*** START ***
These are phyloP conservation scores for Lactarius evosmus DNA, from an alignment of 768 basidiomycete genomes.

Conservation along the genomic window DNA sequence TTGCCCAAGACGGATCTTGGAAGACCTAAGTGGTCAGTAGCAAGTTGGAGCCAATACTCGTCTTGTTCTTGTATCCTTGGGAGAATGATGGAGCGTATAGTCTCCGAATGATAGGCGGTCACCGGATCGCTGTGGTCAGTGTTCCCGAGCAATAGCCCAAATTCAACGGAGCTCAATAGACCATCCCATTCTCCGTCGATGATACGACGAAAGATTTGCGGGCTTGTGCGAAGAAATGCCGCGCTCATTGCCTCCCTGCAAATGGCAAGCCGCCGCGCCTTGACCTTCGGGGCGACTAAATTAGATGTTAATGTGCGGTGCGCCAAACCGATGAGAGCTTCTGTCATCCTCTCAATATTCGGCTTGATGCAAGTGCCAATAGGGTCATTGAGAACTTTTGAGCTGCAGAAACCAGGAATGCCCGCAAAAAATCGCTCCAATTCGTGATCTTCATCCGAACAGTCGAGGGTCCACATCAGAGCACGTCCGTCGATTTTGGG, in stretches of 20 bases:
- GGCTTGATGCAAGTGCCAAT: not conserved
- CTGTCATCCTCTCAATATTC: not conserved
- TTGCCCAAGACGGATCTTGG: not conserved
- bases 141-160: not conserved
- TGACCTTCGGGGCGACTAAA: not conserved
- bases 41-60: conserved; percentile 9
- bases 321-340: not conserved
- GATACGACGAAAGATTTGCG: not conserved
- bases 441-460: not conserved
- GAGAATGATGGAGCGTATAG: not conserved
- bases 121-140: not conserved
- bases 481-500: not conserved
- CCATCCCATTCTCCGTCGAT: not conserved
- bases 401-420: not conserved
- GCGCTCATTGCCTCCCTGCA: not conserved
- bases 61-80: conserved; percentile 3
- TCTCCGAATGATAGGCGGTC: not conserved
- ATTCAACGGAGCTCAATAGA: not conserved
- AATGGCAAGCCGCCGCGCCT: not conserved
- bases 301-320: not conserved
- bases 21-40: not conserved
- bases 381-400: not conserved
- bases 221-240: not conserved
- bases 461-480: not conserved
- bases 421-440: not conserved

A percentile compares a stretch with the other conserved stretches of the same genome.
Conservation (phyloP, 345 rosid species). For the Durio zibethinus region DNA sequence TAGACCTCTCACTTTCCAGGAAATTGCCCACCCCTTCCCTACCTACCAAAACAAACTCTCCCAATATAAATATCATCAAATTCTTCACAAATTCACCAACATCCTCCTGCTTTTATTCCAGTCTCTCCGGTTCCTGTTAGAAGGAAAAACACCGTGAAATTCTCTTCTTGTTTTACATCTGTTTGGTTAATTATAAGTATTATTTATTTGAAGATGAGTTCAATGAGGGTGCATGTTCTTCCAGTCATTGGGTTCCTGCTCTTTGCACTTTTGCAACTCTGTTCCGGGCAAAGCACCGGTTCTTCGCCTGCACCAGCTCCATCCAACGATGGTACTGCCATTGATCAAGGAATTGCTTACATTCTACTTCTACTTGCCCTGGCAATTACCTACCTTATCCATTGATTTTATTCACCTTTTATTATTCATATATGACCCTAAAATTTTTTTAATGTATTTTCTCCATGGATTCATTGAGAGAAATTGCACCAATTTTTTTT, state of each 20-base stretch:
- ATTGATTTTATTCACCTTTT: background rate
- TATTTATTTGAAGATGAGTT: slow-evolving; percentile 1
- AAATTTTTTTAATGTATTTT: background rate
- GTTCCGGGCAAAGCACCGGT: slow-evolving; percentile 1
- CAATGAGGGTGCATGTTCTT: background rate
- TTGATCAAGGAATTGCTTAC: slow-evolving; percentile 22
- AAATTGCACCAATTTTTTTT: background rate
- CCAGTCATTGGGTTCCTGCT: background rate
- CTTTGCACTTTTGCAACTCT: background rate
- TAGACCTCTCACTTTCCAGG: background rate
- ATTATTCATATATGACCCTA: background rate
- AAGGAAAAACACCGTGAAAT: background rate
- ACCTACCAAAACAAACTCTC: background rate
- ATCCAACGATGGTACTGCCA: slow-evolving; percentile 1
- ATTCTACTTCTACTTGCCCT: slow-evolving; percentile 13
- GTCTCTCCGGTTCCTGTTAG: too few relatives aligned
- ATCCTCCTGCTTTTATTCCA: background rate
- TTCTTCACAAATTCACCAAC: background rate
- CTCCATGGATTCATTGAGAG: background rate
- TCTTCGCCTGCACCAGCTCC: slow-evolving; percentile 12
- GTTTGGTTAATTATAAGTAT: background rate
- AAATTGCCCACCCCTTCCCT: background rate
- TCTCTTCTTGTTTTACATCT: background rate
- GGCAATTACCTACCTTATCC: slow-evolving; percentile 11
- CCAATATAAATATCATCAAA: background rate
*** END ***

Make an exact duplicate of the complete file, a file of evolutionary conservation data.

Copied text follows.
These are phyloP conservation scores for Lactarius evosmus DNA, from an alignment of 768 basidiomycete genomes.

Conservation along the genomic window DNA sequence TTGCCCAAGACGGATCTTGGAAGACCTAAGTGGTCAGTAGCAAGTTGGAGCCAATACTCGTCTTGTTCTTGTATCCTTGGGAGAATGATGGAGCGTATAGTCTCCGAATGATAGGCGGTCACCGGATCGCTGTGGTCAGTGTTCCCGAGCAATAGCCCAAATTCAACGGAGCTCAATAGACCATCCCATTCTCCGTCGATGATACGACGAAAGATTTGCGGGCTTGTGCGAAGAAATGCCGCGCTCATTGCCTCCCTGCAAATGGCAAGCCGCCGCGCCTTGACCTTCGGGGCGACTAAATTAGATGTTAATGTGCGGTGCGCCAAACCGATGAGAGCTTCTGTCATCCTCTCAATATTCGGCTTGATGCAAGTGCCAATAGGGTCATTGAGAACTTTTGAGCTGCAGAAACCAGGAATGCCCGCAAAAAATCGCTCCAATTCGTGATCTTCATCCGAACAGTCGAGGGTCCACATCAGAGCACGTCCGTCGATTTTGGG, in stretches of 20 bases:
- GGCTTGATGCAAGTGCCAAT: not conserved
- CTGTCATCCTCTCAATATTC: not conserved
- TTGCCCAAGACGGATCTTGG: not conserved
- bases 141-160: not conserved
- TGACCTTCGGGGCGACTAAA: not conserved
- bases 41-60: conserved; percentile 9
- bases 321-340: not conserved
- GATACGACGAAAGATTTGCG: not conserved
- bases 441-460: not conserved
- GAGAATGATGGAGCGTATAG: not conserved
- bases 121-140: not conserved
- bases 481-500: not conserved
- CCATCCCATTCTCCGTCGAT: not conserved
- bases 401-420: not conserved
- GCGCTCATTGCCTCCCTGCA: not conserved
- bases 61-80: conserved; percentile 3
- TCTCCGAATGATAGGCGGTC: not conserved
- ATTCAACGGAGCTCAATAGA: not conserved
- AATGGCAAGCCGCCGCGCCT: not conserved
- bases 301-320: not conserved
- bases 21-40: not conserved
- bases 381-400: not conserved
- bases 221-240: not conserved
- bases 461-480: not conserved
- bases 421-440: not conserved

A percentile compares a stretch with the other conserved stretches of the same genome.
Conservation (phyloP, 345 rosid species). For the Durio zibethinus region DNA sequence TAGACCTCTCACTTTCCAGGAAATTGCCCACCCCTTCCCTACCTACCAAAACAAACTCTCCCAATATAAATATCATCAAATTCTTCACAAATTCACCAACATCCTCCTGCTTTTATTCCAGTCTCTCCGGTTCCTGTTAGAAGGAAAAACACCGTGAAATTCTCTTCTTGTTTTACATCTGTTTGGTTAATTATAAGTATTATTTATTTGAAGATGAGTTCAATGAGGGTGCATGTTCTTCCAGTCATTGGGTTCCTGCTCTTTGCACTTTTGCAACTCTGTTCCGGGCAAAGCACCGGTTCTTCGCCTGCACCAGCTCCATCCAACGATGGTACTGCCATTGATCAAGGAATTGCTTACATTCTACTTCTACTTGCCCTGGCAATTACCTACCTTATCCATTGATTTTATTCACCTTTTATTATTCATATATGACCCTAAAATTTTTTTAATGTATTTTCTCCATGGATTCATTGAGAGAAATTGCACCAATTTTTTTT, state of each 20-base stretch:
- ATTGATTTTATTCACCTTTT: background rate
- TATTTATTTGAAGATGAGTT: slow-evolving; percentile 1
- AAATTTTTTTAATGTATTTT: background rate
- GTTCCGGGCAAAGCACCGGT: slow-evolving; percentile 1
- CAATGAGGGTGCATGTTCTT: background rate
- TTGATCAAGGAATTGCTTAC: slow-evolving; percentile 22
- AAATTGCACCAATTTTTTTT: background rate
- CCAGTCATTGGGTTCCTGCT: background rate
- CTTTGCACTTTTGCAACTCT: background rate
- TAGACCTCTCACTTTCCAGG: background rate
- ATTATTCATATATGACCCTA: background rate
- AAGGAAAAACACCGTGAAAT: background rate
- ACCTACCAAAACAAACTCTC: background rate
- ATCCAACGATGGTACTGCCA: slow-evolving; percentile 1
- ATTCTACTTCTACTTGCCCT: slow-evolving; percentile 13
- GTCTCTCCGGTTCCTGTTAG: too few relatives aligned
- ATCCTCCTGCTTTTATTCCA: background rate
- TTCTTCACAAATTCACCAAC: background rate
- CTCCATGGATTCATTGAGAG: background rate
- TCTTCGCCTGCACCAGCTCC: slow-evolving; percentile 12
- GTTTGGTTAATTATAAGTAT: background rate
- AAATTGCCCACCCCTTCCCT: background rate
- TCTCTTCTTGTTTTACATCT: background rate
- GGCAATTACCTACCTTATCC: slow-evolving; percentile 11
- CCAATATAAATATCATCAAA: background rate